Bruce Firestone: I’ll bet you 128 of them are women and seven are men and because all woman are [inaudible 00:08:47], sorry to break the news, but yeah, and so women have come to a conclusion that they really, really need to take care of themselves and their children and their grandchildren and they’re really interested in the kind of coaching that I do. So, 40% of my coaching clients are female and I super enjoy that and women tend to be maybe a bit more detail oriented and they tend to be a little bit more cautious.The men are all looking for shortcuts, I mean they come to me and they say, “Can you teach me how to get rich quick, Bruce?”, I go, “I’m so glad you asked that question. I’m not coaching you”, because if I knew how to do that, I would do it for myself and respect the grind. I mean, I love the title of your show and it’s showing up every day and answering your phone and answer your texts and emails and your messaging and paying attention to detail, and it’s a grind.
Stefan Aarnio: Oh, totally man. I love what you said there about, you’ve got so many female students, it’s probably because of your sex appeal. You’re so handsome.
Bruce Firestone: No, at 66, like I said, that’s yeah, maybe at 40. [crosstalk 00:09:47]. And, one thing about coaching people, anybody, male or female, the big, big thing is trust because you’re a coach and I’m a coach and you have folks really in your hands and you can certainly lead them astray if you wanted to. And so for me, the number one thing in life is trust, and when I was a prof, I used to ask my 22 year olds or 21 year olds in my class, what do you think the most important thing in life is? And, pretty much all of them would say love. I mean we had 21, 22, that’s a perfectly natural thing to be thinking about, but then I would ask them. I’d say, “Well, hold on a second you guys. I think it’s trust”. If you have a girlfriend who’s fooling around behind your back with your best friend or a boyfriend or a partner, what kind of relationship is it?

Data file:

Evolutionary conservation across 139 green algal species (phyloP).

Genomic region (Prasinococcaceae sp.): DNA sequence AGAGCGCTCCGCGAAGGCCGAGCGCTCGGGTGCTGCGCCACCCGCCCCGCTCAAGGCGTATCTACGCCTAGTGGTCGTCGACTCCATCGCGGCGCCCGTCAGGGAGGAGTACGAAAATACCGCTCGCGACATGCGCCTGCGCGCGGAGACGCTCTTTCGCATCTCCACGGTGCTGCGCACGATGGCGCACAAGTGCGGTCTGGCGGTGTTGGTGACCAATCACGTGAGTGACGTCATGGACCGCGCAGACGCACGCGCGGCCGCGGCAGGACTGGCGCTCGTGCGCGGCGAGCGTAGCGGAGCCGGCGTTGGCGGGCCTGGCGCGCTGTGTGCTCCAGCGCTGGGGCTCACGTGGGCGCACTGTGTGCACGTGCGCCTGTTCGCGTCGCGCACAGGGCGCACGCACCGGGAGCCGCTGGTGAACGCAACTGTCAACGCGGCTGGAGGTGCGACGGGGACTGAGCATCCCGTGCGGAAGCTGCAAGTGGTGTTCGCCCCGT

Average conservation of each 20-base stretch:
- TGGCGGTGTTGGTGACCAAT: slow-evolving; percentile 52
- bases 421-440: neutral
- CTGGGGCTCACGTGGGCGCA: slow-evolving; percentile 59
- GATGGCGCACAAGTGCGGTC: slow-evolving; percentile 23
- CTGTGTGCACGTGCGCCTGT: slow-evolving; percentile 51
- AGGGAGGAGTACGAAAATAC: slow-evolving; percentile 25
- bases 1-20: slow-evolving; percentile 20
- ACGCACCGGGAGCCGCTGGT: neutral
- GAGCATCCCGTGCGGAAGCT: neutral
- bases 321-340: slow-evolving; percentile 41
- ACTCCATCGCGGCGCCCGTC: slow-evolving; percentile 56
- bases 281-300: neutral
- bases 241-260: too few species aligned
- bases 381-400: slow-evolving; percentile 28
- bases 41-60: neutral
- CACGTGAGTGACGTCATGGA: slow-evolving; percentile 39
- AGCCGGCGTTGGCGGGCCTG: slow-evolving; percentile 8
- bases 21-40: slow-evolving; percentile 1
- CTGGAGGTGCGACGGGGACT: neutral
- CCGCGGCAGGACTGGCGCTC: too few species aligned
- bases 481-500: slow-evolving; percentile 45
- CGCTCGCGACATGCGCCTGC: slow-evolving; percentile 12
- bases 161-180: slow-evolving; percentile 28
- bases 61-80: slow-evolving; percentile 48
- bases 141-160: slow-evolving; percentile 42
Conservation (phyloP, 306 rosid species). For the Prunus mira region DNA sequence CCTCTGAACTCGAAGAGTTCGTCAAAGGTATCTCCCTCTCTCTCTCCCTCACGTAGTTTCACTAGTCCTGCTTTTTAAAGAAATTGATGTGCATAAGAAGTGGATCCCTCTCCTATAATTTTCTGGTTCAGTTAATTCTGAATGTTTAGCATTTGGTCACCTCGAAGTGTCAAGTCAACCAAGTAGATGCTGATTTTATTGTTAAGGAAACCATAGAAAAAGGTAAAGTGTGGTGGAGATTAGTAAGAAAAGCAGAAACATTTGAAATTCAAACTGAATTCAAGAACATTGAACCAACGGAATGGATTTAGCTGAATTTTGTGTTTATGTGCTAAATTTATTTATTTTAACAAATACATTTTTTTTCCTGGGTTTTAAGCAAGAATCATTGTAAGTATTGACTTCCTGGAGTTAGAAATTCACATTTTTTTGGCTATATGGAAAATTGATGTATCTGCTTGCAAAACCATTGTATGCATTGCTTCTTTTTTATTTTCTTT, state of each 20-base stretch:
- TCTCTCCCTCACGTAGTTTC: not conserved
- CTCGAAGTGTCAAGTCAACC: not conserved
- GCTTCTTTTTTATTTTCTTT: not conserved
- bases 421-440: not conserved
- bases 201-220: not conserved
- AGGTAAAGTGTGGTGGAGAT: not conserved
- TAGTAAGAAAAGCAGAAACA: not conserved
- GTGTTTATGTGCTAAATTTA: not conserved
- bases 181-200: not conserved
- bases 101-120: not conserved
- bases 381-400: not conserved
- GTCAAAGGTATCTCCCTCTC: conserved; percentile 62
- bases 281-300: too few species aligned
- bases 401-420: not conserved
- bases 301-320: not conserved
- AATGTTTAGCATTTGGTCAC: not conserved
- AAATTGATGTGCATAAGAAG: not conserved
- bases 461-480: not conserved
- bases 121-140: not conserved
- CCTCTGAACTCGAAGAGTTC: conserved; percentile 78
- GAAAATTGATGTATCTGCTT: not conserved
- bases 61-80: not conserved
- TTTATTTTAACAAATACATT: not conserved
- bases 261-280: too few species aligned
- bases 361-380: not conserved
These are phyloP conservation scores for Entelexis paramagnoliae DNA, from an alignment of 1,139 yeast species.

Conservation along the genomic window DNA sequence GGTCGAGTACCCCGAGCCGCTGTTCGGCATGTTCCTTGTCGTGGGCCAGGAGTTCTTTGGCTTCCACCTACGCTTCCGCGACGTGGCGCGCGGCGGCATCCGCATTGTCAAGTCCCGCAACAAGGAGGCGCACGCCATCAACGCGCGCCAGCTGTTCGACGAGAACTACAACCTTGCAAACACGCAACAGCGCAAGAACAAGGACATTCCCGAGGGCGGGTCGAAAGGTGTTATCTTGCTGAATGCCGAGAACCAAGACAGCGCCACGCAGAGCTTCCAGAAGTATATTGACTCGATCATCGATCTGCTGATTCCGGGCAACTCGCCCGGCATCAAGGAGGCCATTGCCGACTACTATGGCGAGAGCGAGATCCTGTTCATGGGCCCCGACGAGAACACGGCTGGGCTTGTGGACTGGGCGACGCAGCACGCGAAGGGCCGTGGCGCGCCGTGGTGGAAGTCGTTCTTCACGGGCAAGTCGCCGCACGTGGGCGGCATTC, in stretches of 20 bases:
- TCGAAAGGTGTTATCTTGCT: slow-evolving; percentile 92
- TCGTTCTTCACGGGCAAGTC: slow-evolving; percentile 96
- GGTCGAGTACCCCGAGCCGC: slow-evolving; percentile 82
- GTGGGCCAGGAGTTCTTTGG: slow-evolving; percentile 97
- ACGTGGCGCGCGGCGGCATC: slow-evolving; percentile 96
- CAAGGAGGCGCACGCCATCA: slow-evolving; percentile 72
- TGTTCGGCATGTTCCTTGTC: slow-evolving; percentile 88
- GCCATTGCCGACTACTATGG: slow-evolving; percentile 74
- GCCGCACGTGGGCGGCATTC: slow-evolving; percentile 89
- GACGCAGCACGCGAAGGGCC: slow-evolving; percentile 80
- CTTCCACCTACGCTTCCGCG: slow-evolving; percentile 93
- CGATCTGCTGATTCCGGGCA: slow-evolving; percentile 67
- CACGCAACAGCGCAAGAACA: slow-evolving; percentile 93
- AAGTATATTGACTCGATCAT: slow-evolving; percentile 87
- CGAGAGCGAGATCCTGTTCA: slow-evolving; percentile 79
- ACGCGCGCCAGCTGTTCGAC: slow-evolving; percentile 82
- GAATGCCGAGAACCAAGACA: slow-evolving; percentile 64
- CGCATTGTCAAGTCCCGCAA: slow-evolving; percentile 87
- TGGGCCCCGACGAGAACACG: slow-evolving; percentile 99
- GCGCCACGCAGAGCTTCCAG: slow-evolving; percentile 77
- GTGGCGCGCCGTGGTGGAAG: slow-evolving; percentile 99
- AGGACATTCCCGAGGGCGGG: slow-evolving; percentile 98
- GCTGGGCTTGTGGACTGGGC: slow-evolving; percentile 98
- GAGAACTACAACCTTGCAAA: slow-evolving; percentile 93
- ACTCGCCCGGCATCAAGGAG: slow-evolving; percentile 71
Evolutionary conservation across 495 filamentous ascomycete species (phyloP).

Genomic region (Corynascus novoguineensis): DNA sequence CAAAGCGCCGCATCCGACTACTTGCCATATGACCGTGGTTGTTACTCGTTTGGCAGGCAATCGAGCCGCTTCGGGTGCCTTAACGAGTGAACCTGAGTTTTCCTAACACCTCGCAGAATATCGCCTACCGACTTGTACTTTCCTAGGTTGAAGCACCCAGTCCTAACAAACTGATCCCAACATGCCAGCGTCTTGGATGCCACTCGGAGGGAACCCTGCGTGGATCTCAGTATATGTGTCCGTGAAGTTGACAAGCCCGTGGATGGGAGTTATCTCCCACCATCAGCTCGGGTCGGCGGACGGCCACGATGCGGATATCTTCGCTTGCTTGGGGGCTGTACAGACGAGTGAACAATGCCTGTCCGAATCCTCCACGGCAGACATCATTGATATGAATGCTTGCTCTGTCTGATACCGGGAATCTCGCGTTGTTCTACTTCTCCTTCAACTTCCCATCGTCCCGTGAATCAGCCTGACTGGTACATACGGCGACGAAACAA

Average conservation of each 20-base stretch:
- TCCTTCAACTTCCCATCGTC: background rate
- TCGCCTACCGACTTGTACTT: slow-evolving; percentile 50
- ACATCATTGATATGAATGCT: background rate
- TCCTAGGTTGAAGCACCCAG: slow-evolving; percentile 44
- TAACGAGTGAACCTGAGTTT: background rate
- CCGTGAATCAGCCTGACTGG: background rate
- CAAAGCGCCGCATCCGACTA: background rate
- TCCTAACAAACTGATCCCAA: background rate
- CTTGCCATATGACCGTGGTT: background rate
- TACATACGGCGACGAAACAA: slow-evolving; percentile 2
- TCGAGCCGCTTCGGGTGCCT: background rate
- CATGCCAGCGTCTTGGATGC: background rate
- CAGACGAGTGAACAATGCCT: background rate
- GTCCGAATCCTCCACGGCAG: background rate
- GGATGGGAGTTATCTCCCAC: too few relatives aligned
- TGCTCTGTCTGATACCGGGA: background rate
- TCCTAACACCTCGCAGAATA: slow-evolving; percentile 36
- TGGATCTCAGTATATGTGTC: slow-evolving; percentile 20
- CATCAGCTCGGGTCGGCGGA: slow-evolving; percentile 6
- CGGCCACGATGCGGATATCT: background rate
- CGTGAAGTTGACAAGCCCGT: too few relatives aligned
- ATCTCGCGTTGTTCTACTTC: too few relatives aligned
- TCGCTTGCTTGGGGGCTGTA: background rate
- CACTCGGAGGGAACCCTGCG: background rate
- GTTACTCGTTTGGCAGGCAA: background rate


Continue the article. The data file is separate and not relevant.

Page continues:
Stefan Aarnio: [crosstalk 00:10:32] first, then you have a threesome. If it’s your best friend [crosstalk 00:10:36]-
Bruce Firestone: No, no. That’s you, not me.
Stefan Aarnio: [crosstalk 00:10:37]-
Bruce Firestone: I would say to them, by the time they’re 21 or 22, maybe some of them have had that experience, right, it’s not a good experience. And, they kind of go, oh, yeah. So you know, I work with people I like and trust and I will do almost anything to get people I don’t like and don’t trust out of my life.